One primary factor that HR and Talent Acquisition leaders face in the midst of a global pandemic is that it’s difficult to plan and set up a recruiting strategy when we don’t know what next week or next month looks like. Because this is unlike anything we have experienced in our work lives to date, we’re working without a playbook. What we can do is focus on what is in our control and rely on time tested foundational strategies, like change management.
While we haven’t been faced with a global health crisis before, we have had to work within periods of economic uncertainty, keep up with rapidly changing technology, and adapt to changes in federal and state laws that impact recruiting. In the past, we have built our recruiting strategies on a foundation of change management that allow us to manage significant changes within our organization.
Using Change Management to Plan a Recruiting Strategy
In the broadest sense, organizational change refers to the actions a business takes to change or adjust a significant component of its organization. This may include company culture, internal processes, underlying technology or infrastructure, corporate hierarchy, or another critical aspect. HR is at the forefront of organizational change, responsible for planning, coordinating, and carrying out change within an organization. The goal is not to just implement change, but ensure that it is sustainable over time.
Once the need for change has been identified, we then develop a plan for change, which includes:
- What goals does this change help the organization work toward?
- How will success be measured?
- What metrics need to be moved?
- What is the baseline for how things currently stand?
- What steps and actions will the project include?
Planning a Recruiting Strategy on Change Management
In general, we’re focusing on how to plan a recruiting strategy, and the steps in change management can be a guide. We begin with understanding what goal we are trying to meet – for example, filling X number of positions with skilled talent in X number of months. This identifies the goal as well as how it supports the needs of the organization.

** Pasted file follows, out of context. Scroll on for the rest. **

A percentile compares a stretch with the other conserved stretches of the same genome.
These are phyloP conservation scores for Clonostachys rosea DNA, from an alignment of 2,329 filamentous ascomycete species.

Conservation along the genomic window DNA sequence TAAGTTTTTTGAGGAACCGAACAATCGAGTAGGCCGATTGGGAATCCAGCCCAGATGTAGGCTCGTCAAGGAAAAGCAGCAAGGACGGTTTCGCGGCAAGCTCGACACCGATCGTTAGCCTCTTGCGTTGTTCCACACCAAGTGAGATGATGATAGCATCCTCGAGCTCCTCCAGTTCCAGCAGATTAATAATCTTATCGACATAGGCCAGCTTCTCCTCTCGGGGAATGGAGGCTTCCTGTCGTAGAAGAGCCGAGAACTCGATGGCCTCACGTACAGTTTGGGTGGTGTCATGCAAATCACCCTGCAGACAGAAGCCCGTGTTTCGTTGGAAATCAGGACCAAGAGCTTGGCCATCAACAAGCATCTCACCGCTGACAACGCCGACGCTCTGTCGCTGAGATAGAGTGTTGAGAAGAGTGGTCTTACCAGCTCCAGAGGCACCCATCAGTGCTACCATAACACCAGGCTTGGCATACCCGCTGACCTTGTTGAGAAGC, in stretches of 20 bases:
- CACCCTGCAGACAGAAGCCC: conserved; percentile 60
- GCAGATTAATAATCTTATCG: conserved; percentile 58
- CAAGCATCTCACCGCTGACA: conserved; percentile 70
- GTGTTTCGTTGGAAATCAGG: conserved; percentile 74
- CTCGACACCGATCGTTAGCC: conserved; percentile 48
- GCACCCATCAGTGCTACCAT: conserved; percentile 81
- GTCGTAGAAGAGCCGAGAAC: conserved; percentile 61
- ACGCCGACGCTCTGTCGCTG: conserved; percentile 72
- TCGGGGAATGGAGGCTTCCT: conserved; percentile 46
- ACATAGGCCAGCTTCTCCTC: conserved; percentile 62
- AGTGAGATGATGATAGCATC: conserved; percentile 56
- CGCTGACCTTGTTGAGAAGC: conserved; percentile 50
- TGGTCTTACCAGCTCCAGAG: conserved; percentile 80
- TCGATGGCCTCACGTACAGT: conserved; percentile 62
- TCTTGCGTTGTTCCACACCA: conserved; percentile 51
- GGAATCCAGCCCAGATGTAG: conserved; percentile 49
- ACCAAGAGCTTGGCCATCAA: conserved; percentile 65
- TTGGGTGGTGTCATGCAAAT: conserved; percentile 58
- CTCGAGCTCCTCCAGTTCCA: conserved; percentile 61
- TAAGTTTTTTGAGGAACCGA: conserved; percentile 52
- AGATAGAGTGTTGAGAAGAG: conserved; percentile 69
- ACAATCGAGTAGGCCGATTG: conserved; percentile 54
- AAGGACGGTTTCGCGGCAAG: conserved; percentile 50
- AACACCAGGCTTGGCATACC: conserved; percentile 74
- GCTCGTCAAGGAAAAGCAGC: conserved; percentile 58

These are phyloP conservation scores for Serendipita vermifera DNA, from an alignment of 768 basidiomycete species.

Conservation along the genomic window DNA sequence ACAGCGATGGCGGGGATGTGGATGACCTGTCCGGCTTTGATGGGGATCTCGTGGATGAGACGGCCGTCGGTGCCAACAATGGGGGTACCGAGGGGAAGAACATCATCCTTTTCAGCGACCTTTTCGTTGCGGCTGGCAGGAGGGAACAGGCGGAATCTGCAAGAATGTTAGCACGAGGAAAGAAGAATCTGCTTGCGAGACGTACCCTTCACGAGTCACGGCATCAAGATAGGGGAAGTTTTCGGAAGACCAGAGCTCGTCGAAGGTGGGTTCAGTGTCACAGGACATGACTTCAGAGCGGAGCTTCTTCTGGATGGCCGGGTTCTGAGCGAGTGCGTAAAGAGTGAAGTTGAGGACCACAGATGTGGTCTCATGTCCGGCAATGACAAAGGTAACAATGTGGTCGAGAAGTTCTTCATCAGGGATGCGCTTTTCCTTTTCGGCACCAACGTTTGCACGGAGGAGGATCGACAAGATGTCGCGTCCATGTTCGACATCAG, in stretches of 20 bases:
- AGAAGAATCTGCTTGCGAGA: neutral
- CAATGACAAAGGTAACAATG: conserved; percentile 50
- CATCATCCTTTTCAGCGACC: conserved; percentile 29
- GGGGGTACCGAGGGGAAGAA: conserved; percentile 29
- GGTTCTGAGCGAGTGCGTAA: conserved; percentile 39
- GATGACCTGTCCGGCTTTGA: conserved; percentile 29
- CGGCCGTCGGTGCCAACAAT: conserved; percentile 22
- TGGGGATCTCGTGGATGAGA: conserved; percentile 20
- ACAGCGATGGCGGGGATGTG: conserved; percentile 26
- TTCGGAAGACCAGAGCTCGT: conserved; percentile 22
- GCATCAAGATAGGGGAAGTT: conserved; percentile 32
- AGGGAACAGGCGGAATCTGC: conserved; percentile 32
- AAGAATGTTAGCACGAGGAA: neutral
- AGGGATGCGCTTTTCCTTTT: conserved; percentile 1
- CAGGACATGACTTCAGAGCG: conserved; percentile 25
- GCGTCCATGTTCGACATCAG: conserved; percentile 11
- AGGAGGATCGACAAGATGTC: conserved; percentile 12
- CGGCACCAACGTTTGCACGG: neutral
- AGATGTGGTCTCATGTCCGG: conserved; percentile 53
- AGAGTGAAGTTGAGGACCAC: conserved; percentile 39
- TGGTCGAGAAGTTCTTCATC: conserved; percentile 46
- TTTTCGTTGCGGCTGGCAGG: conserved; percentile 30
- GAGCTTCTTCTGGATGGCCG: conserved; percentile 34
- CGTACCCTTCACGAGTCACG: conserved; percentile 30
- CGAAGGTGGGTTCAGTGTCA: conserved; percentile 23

The next step is to identify what we are measuring, or the key performance indicators that establish whether or not our efforts are successful. We first consider what data is available: do we have a segmented and targeted list of potential candidates in our talent pool? What was the engagement on our last recruiting email, which CTA performed best, which digital campaign returned the highest results?
Then we identify what data we want to consider. Source of hire based on success metrics from our last new hire class, for example, could be our baseline or benchmark. If we isolate the most successful source of hire and target that specific channel for our upcoming campaign, we have a better opportunity to improve on campaign reach, engagement, and applicant to hire ratio.
Related article: Which metrics are best to improve talent acquisition? Use these!
Your Recruiting Strategy Should Be Fluid, Agile, and Dynamic
In change management, every process has starting conditions (point A) and a functional endpoint (point B). The process in between is dynamic and unfolds in stages and, as such, must be agile and flexible in order to pivot based on immediate data or feedback. The steps and actions to include in your recruiting strategy will vary widely based on what your organization wants to achieve, but using past data allows us to work quickly, efficiently and effectively. Additionally, your plan should account for any unknowns or roadblocks that could arise during the implementation process and would require agility and flexibility to overcome.
Finally, your recruiting strategy during uncertain times is very similar to how organizations handle change management for technology – if a change takes too long to implement, it could become irrelevant. Because we are dealing with a job market and economic landscape that is shifting wildly from month to month, we have to be able to move very quickly, make decisions in hours and not days, and have access to real time data that will enable us to make those decisions.